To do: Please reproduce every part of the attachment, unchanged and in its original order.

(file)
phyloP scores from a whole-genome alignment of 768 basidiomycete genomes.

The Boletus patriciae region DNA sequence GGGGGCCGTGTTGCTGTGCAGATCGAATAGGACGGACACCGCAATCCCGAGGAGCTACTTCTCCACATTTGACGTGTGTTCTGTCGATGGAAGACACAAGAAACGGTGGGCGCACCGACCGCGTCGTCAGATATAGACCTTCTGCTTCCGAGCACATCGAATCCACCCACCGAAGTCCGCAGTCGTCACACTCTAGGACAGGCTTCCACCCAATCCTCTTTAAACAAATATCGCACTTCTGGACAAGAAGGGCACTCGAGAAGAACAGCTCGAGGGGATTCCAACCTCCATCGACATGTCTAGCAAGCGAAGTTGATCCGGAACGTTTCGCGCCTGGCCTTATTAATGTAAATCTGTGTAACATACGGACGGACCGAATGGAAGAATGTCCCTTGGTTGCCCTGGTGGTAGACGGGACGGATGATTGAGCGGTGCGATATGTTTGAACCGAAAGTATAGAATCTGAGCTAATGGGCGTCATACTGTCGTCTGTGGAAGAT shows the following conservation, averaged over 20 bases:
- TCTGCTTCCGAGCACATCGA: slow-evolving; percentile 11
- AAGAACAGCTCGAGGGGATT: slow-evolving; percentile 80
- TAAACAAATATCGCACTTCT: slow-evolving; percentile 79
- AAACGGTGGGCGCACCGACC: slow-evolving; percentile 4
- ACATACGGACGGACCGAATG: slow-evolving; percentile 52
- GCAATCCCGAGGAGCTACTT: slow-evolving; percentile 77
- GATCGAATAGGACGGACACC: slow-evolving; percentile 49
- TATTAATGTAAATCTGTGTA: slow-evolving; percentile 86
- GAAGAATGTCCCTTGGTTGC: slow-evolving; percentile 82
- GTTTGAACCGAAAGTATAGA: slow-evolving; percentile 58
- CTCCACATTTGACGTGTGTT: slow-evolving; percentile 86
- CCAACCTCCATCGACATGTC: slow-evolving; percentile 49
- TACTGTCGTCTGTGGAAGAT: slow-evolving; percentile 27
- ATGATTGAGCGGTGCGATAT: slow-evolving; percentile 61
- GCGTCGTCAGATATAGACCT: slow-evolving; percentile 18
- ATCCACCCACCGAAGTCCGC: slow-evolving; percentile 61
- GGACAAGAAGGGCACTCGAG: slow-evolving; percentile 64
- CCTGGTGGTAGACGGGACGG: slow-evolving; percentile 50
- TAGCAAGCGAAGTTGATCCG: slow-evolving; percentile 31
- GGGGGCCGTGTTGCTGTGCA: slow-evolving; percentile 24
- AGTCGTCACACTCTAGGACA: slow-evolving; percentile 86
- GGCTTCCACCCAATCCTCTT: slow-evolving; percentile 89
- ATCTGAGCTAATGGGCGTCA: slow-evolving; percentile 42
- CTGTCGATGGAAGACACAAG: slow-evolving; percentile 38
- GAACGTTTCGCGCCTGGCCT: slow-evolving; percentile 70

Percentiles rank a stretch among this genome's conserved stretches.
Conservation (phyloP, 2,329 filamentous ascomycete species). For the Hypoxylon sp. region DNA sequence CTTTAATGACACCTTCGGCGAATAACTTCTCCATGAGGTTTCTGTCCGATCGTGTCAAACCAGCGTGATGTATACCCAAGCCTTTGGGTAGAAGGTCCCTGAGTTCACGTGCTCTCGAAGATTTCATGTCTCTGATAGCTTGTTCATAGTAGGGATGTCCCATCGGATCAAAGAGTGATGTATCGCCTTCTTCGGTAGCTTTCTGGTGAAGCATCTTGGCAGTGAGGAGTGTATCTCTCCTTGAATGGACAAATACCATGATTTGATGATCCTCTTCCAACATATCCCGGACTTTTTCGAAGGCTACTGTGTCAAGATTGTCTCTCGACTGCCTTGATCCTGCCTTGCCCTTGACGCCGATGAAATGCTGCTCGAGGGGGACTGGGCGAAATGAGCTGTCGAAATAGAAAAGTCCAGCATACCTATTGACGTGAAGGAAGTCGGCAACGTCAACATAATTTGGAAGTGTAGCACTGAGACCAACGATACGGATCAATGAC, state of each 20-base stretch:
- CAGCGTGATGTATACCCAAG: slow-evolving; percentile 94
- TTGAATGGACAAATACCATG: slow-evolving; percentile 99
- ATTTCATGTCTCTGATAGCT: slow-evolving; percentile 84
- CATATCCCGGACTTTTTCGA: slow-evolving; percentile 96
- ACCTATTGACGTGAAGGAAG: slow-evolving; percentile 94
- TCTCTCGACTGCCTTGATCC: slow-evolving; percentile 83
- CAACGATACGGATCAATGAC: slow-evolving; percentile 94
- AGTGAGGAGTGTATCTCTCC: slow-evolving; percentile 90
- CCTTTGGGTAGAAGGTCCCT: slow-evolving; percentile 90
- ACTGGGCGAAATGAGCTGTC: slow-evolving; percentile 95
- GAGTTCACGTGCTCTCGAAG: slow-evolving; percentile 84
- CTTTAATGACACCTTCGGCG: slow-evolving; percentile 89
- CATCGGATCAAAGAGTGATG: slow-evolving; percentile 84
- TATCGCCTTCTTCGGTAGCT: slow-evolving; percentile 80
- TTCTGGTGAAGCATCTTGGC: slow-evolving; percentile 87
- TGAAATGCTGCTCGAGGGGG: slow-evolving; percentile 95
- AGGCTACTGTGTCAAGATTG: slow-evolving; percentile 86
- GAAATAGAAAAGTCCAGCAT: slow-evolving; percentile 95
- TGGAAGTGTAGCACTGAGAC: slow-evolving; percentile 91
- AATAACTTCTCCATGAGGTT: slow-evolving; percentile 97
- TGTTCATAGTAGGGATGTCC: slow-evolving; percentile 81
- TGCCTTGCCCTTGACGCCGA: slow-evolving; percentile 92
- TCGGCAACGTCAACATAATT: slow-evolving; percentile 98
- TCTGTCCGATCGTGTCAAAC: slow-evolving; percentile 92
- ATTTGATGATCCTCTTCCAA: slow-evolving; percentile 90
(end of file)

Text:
phyloP scores from a whole-genome alignment of 768 basidiomycete genomes.

The Boletus patriciae region DNA sequence GGGGGCCGTGTTGCTGTGCAGATCGAATAGGACGGACACCGCAATCCCGAGGAGCTACTTCTCCACATTTGACGTGTGTTCTGTCGATGGAAGACACAAGAAACGGTGGGCGCACCGACCGCGTCGTCAGATATAGACCTTCTGCTTCCGAGCACATCGAATCCACCCACCGAAGTCCGCAGTCGTCACACTCTAGGACAGGCTTCCACCCAATCCTCTTTAAACAAATATCGCACTTCTGGACAAGAAGGGCACTCGAGAAGAACAGCTCGAGGGGATTCCAACCTCCATCGACATGTCTAGCAAGCGAAGTTGATCCGGAACGTTTCGCGCCTGGCCTTATTAATGTAAATCTGTGTAACATACGGACGGACCGAATGGAAGAATGTCCCTTGGTTGCCCTGGTGGTAGACGGGACGGATGATTGAGCGGTGCGATATGTTTGAACCGAAAGTATAGAATCTGAGCTAATGGGCGTCATACTGTCGTCTGTGGAAGAT shows the following conservation, averaged over 20 bases:
- TCTGCTTCCGAGCACATCGA: slow-evolving; percentile 11
- AAGAACAGCTCGAGGGGATT: slow-evolving; percentile 80
- TAAACAAATATCGCACTTCT: slow-evolving; percentile 79
- AAACGGTGGGCGCACCGACC: slow-evolving; percentile 4
- ACATACGGACGGACCGAATG: slow-evolving; percentile 52
- GCAATCCCGAGGAGCTACTT: slow-evolving; percentile 77
- GATCGAATAGGACGGACACC: slow-evolving; percentile 49
- TATTAATGTAAATCTGTGTA: slow-evolving; percentile 86
- GAAGAATGTCCCTTGGTTGC: slow-evolving; percentile 82
- GTTTGAACCGAAAGTATAGA: slow-evolving; percentile 58
- CTCCACATTTGACGTGTGTT: slow-evolving; percentile 86
- CCAACCTCCATCGACATGTC: slow-evolving; percentile 49
- TACTGTCGTCTGTGGAAGAT: slow-evolving; percentile 27
- ATGATTGAGCGGTGCGATAT: slow-evolving; percentile 61
- GCGTCGTCAGATATAGACCT: slow-evolving; percentile 18
- ATCCACCCACCGAAGTCCGC: slow-evolving; percentile 61
- GGACAAGAAGGGCACTCGAG: slow-evolving; percentile 64
- CCTGGTGGTAGACGGGACGG: slow-evolving; percentile 50
- TAGCAAGCGAAGTTGATCCG: slow-evolving; percentile 31
- GGGGGCCGTGTTGCTGTGCA: slow-evolving; percentile 24
- AGTCGTCACACTCTAGGACA: slow-evolving; percentile 86
- GGCTTCCACCCAATCCTCTT: slow-evolving; percentile 89
- ATCTGAGCTAATGGGCGTCA: slow-evolving; percentile 42
- CTGTCGATGGAAGACACAAG: slow-evolving; percentile 38
- GAACGTTTCGCGCCTGGCCT: slow-evolving; percentile 70

Percentiles rank a stretch among this genome's conserved stretches.
Conservation (phyloP, 2,329 filamentous ascomycete species). For the Hypoxylon sp. region DNA sequence CTTTAATGACACCTTCGGCGAATAACTTCTCCATGAGGTTTCTGTCCGATCGTGTCAAACCAGCGTGATGTATACCCAAGCCTTTGGGTAGAAGGTCCCTGAGTTCACGTGCTCTCGAAGATTTCATGTCTCTGATAGCTTGTTCATAGTAGGGATGTCCCATCGGATCAAAGAGTGATGTATCGCCTTCTTCGGTAGCTTTCTGGTGAAGCATCTTGGCAGTGAGGAGTGTATCTCTCCTTGAATGGACAAATACCATGATTTGATGATCCTCTTCCAACATATCCCGGACTTTTTCGAAGGCTACTGTGTCAAGATTGTCTCTCGACTGCCTTGATCCTGCCTTGCCCTTGACGCCGATGAAATGCTGCTCGAGGGGGACTGGGCGAAATGAGCTGTCGAAATAGAAAAGTCCAGCATACCTATTGACGTGAAGGAAGTCGGCAACGTCAACATAATTTGGAAGTGTAGCACTGAGACCAACGATACGGATCAATGAC, state of each 20-base stretch:
- CAGCGTGATGTATACCCAAG: slow-evolving; percentile 94
- TTGAATGGACAAATACCATG: slow-evolving; percentile 99
- ATTTCATGTCTCTGATAGCT: slow-evolving; percentile 84
- CATATCCCGGACTTTTTCGA: slow-evolving; percentile 96
- ACCTATTGACGTGAAGGAAG: slow-evolving; percentile 94
- TCTCTCGACTGCCTTGATCC: slow-evolving; percentile 83
- CAACGATACGGATCAATGAC: slow-evolving; percentile 94
- AGTGAGGAGTGTATCTCTCC: slow-evolving; percentile 90
- CCTTTGGGTAGAAGGTCCCT: slow-evolving; percentile 90
- ACTGGGCGAAATGAGCTGTC: slow-evolving; percentile 95
- GAGTTCACGTGCTCTCGAAG: slow-evolving; percentile 84
- CTTTAATGACACCTTCGGCG: slow-evolving; percentile 89
- CATCGGATCAAAGAGTGATG: slow-evolving; percentile 84
- TATCGCCTTCTTCGGTAGCT: slow-evolving; percentile 80
- TTCTGGTGAAGCATCTTGGC: slow-evolving; percentile 87
- TGAAATGCTGCTCGAGGGGG: slow-evolving; percentile 95
- AGGCTACTGTGTCAAGATTG: slow-evolving; percentile 86
- GAAATAGAAAAGTCCAGCAT: slow-evolving; percentile 95
- TGGAAGTGTAGCACTGAGAC: slow-evolving; percentile 91
- AATAACTTCTCCATGAGGTT: slow-evolving; percentile 97
- TGTTCATAGTAGGGATGTCC: slow-evolving; percentile 81
- TGCCTTGCCCTTGACGCCGA: slow-evolving; percentile 92
- TCGGCAACGTCAACATAATT: slow-evolving; percentile 98
- TCTGTCCGATCGTGTCAAAC: slow-evolving; percentile 92
- ATTTGATGATCCTCTTCCAA: slow-evolving; percentile 90